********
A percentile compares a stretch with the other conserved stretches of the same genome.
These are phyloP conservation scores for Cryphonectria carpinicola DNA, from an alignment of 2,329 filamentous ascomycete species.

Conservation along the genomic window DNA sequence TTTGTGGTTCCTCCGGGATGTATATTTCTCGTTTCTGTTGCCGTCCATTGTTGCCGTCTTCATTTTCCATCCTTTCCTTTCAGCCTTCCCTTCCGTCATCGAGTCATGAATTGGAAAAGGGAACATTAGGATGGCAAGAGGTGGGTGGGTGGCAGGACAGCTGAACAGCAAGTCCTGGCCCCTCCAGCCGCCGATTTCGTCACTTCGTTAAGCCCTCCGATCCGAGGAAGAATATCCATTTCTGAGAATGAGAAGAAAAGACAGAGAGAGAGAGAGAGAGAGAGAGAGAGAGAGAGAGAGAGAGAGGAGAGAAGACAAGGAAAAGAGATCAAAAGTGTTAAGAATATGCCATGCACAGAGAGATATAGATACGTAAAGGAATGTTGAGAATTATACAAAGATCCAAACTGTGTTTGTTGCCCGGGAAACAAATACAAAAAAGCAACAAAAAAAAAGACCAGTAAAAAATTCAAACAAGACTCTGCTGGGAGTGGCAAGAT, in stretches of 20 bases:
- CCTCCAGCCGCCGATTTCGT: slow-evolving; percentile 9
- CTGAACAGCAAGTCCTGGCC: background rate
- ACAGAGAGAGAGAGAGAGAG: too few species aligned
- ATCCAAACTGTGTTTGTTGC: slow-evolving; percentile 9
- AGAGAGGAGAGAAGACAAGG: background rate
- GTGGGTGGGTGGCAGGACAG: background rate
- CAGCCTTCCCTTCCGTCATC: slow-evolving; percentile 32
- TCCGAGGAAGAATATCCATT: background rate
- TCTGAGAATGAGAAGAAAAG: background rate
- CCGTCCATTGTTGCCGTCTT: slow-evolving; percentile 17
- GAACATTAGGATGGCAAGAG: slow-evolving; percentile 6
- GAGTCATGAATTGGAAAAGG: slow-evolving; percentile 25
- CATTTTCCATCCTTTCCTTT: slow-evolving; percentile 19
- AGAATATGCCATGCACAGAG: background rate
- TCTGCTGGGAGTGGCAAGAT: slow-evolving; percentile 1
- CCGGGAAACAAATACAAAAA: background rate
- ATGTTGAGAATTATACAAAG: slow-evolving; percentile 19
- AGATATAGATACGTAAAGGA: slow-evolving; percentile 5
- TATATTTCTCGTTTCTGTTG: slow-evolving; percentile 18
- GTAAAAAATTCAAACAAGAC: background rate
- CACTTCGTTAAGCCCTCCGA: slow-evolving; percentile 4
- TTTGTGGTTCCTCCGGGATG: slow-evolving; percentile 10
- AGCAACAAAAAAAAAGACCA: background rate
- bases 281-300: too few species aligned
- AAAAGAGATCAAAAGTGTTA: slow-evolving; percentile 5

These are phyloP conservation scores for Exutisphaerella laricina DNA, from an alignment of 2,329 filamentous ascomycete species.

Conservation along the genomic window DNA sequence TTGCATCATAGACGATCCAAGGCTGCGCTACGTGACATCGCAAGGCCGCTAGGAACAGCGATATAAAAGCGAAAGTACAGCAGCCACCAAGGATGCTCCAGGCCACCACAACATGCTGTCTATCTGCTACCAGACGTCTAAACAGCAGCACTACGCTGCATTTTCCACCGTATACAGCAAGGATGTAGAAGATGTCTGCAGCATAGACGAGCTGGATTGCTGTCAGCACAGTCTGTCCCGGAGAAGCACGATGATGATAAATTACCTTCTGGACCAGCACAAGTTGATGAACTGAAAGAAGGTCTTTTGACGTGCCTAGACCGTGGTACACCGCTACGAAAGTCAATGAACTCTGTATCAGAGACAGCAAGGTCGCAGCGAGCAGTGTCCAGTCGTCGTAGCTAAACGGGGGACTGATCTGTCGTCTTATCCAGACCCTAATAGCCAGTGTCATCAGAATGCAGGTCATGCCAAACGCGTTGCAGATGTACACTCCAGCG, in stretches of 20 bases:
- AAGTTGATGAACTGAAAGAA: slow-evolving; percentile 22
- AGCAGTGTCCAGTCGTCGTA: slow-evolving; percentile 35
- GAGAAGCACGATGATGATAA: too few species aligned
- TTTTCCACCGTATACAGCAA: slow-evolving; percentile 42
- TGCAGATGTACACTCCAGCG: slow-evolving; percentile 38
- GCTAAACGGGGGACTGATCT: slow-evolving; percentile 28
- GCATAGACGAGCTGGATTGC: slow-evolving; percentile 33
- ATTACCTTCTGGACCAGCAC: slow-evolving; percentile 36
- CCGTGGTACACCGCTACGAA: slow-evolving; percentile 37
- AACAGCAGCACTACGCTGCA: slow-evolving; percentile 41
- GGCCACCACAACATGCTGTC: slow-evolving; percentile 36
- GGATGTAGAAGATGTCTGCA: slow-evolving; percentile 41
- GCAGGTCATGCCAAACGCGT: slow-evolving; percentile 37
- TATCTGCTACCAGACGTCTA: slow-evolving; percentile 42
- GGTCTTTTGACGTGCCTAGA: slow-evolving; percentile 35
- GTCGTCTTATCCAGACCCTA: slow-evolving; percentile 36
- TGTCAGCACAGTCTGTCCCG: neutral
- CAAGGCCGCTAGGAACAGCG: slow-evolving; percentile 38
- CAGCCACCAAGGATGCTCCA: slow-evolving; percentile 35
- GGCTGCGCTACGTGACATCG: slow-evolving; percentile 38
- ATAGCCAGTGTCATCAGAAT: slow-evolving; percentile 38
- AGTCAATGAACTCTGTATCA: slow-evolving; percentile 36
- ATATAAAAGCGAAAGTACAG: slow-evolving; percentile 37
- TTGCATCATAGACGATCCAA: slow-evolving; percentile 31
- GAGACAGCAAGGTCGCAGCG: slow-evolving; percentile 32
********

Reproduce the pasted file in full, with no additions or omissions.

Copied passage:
A percentile compares a stretch with the other conserved stretches of the same genome.
These are phyloP conservation scores for Cryphonectria carpinicola DNA, from an alignment of 2,329 filamentous ascomycete species.

Conservation along the genomic window DNA sequence TTTGTGGTTCCTCCGGGATGTATATTTCTCGTTTCTGTTGCCGTCCATTGTTGCCGTCTTCATTTTCCATCCTTTCCTTTCAGCCTTCCCTTCCGTCATCGAGTCATGAATTGGAAAAGGGAACATTAGGATGGCAAGAGGTGGGTGGGTGGCAGGACAGCTGAACAGCAAGTCCTGGCCCCTCCAGCCGCCGATTTCGTCACTTCGTTAAGCCCTCCGATCCGAGGAAGAATATCCATTTCTGAGAATGAGAAGAAAAGACAGAGAGAGAGAGAGAGAGAGAGAGAGAGAGAGAGAGAGAGAGAGGAGAGAAGACAAGGAAAAGAGATCAAAAGTGTTAAGAATATGCCATGCACAGAGAGATATAGATACGTAAAGGAATGTTGAGAATTATACAAAGATCCAAACTGTGTTTGTTGCCCGGGAAACAAATACAAAAAAGCAACAAAAAAAAAGACCAGTAAAAAATTCAAACAAGACTCTGCTGGGAGTGGCAAGAT, in stretches of 20 bases:
- CCTCCAGCCGCCGATTTCGT: slow-evolving; percentile 9
- CTGAACAGCAAGTCCTGGCC: background rate
- ACAGAGAGAGAGAGAGAGAG: too few species aligned
- ATCCAAACTGTGTTTGTTGC: slow-evolving; percentile 9
- AGAGAGGAGAGAAGACAAGG: background rate
- GTGGGTGGGTGGCAGGACAG: background rate
- CAGCCTTCCCTTCCGTCATC: slow-evolving; percentile 32
- TCCGAGGAAGAATATCCATT: background rate
- TCTGAGAATGAGAAGAAAAG: background rate
- CCGTCCATTGTTGCCGTCTT: slow-evolving; percentile 17
- GAACATTAGGATGGCAAGAG: slow-evolving; percentile 6
- GAGTCATGAATTGGAAAAGG: slow-evolving; percentile 25
- CATTTTCCATCCTTTCCTTT: slow-evolving; percentile 19
- AGAATATGCCATGCACAGAG: background rate
- TCTGCTGGGAGTGGCAAGAT: slow-evolving; percentile 1
- CCGGGAAACAAATACAAAAA: background rate
- ATGTTGAGAATTATACAAAG: slow-evolving; percentile 19
- AGATATAGATACGTAAAGGA: slow-evolving; percentile 5
- TATATTTCTCGTTTCTGTTG: slow-evolving; percentile 18
- GTAAAAAATTCAAACAAGAC: background rate
- CACTTCGTTAAGCCCTCCGA: slow-evolving; percentile 4
- TTTGTGGTTCCTCCGGGATG: slow-evolving; percentile 10
- AGCAACAAAAAAAAAGACCA: background rate
- bases 281-300: too few species aligned
- AAAAGAGATCAAAAGTGTTA: slow-evolving; percentile 5

These are phyloP conservation scores for Exutisphaerella laricina DNA, from an alignment of 2,329 filamentous ascomycete species.

Conservation along the genomic window DNA sequence TTGCATCATAGACGATCCAAGGCTGCGCTACGTGACATCGCAAGGCCGCTAGGAACAGCGATATAAAAGCGAAAGTACAGCAGCCACCAAGGATGCTCCAGGCCACCACAACATGCTGTCTATCTGCTACCAGACGTCTAAACAGCAGCACTACGCTGCATTTTCCACCGTATACAGCAAGGATGTAGAAGATGTCTGCAGCATAGACGAGCTGGATTGCTGTCAGCACAGTCTGTCCCGGAGAAGCACGATGATGATAAATTACCTTCTGGACCAGCACAAGTTGATGAACTGAAAGAAGGTCTTTTGACGTGCCTAGACCGTGGTACACCGCTACGAAAGTCAATGAACTCTGTATCAGAGACAGCAAGGTCGCAGCGAGCAGTGTCCAGTCGTCGTAGCTAAACGGGGGACTGATCTGTCGTCTTATCCAGACCCTAATAGCCAGTGTCATCAGAATGCAGGTCATGCCAAACGCGTTGCAGATGTACACTCCAGCG, in stretches of 20 bases:
- AAGTTGATGAACTGAAAGAA: slow-evolving; percentile 22
- AGCAGTGTCCAGTCGTCGTA: slow-evolving; percentile 35
- GAGAAGCACGATGATGATAA: too few species aligned
- TTTTCCACCGTATACAGCAA: slow-evolving; percentile 42
- TGCAGATGTACACTCCAGCG: slow-evolving; percentile 38
- GCTAAACGGGGGACTGATCT: slow-evolving; percentile 28
- GCATAGACGAGCTGGATTGC: slow-evolving; percentile 33
- ATTACCTTCTGGACCAGCAC: slow-evolving; percentile 36
- CCGTGGTACACCGCTACGAA: slow-evolving; percentile 37
- AACAGCAGCACTACGCTGCA: slow-evolving; percentile 41
- GGCCACCACAACATGCTGTC: slow-evolving; percentile 36
- GGATGTAGAAGATGTCTGCA: slow-evolving; percentile 41
- GCAGGTCATGCCAAACGCGT: slow-evolving; percentile 37
- TATCTGCTACCAGACGTCTA: slow-evolving; percentile 42
- GGTCTTTTGACGTGCCTAGA: slow-evolving; percentile 35
- GTCGTCTTATCCAGACCCTA: slow-evolving; percentile 36
- TGTCAGCACAGTCTGTCCCG: neutral
- CAAGGCCGCTAGGAACAGCG: slow-evolving; percentile 38
- CAGCCACCAAGGATGCTCCA: slow-evolving; percentile 35
- GGCTGCGCTACGTGACATCG: slow-evolving; percentile 38
- ATAGCCAGTGTCATCAGAAT: slow-evolving; percentile 38
- AGTCAATGAACTCTGTATCA: slow-evolving; percentile 36
- ATATAAAAGCGAAAGTACAG: slow-evolving; percentile 37
- TTGCATCATAGACGATCCAA: slow-evolving; percentile 31
- GAGACAGCAAGGTCGCAGCG: slow-evolving; percentile 32